This time, members were used to doing more virtually, and professional speakers have figured out ways to still engage their audience and connect with them in a digital format. We had over 20 sessions at Summit, tackling such topics as how to turn your showroom around to increase sales; how to find great employees and reduce turnover; how to connect faster with consumers; how to cultivate a culture of service excellence; and how to stay resilient in these unprecedented times.

See: Summit in the Rearview

How else was Summit different from last summer’s Convention?

Baldwin: We were less timid this time around, so we offered way more sessions for members to attend. We had daily product trainings, YSN’s morning previews, a keynote speaker and Region Lounges where members could spend time and network. There were also Social Hours featuring a cooking demo, bingo, a magic show, a comedian, a dog lover’s session, a virtual campfire — something for everyone, where members could meet in smaller groups and connect over common interests.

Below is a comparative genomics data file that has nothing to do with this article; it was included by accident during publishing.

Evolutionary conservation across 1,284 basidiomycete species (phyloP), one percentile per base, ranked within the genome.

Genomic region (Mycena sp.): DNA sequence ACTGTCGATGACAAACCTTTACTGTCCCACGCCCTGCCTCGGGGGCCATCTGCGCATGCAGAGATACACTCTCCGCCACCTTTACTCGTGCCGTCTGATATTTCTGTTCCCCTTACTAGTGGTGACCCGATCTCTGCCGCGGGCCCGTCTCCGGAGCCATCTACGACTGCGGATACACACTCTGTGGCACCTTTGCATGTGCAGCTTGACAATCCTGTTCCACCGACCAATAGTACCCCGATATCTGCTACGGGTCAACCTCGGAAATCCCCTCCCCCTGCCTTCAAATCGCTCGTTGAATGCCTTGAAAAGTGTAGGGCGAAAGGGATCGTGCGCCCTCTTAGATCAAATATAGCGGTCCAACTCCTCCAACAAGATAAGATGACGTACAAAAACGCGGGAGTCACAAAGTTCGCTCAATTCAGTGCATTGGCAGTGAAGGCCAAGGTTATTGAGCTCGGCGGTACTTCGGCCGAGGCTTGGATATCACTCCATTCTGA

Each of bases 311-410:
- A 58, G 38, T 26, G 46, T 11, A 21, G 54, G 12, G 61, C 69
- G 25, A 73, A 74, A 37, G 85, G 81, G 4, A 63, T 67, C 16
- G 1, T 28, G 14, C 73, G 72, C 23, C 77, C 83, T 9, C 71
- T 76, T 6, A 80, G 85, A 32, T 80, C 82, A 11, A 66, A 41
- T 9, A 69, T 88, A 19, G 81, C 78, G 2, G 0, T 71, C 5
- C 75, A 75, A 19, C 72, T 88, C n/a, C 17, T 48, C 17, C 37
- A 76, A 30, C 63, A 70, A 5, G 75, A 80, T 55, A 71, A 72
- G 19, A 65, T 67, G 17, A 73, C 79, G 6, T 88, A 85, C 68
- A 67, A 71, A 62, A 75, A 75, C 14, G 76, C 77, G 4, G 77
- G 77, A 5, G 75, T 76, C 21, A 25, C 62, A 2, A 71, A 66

We’re trying all new ways to make everything an experience, so that rather than just watch the show, the attendees become a part of it, and feel like they are actually at the event.

What advice do you have for BrandSource Region boards that want to make their next meeting virtual?

Baldwin: First, I would recommend they host their events Tuesday through Thursday, after 10:30 a.m. CST. Mondays and Fridays are too busy, as retailers are either catching up from or gearing up for the weekend.

Also, our most popular virtual events have been those with lots of interaction between attendees, so I would suggest conducting a live poll to start the dialogue, perhaps on something like best practices. It’s so important to figure out a way to maintain peer-to-peer collaboration.

You can also achieve this by utilizing the breakout rooms that Zoom and other platforms offer. This allows members to discuss topics in smaller groups and then reconvene later to share their conclusions and insights with all.

BrandSource, a unit of YSN publisher AVB Inc., is a nationwide buying group for independent appliance, furniture, mattress and CE dealers.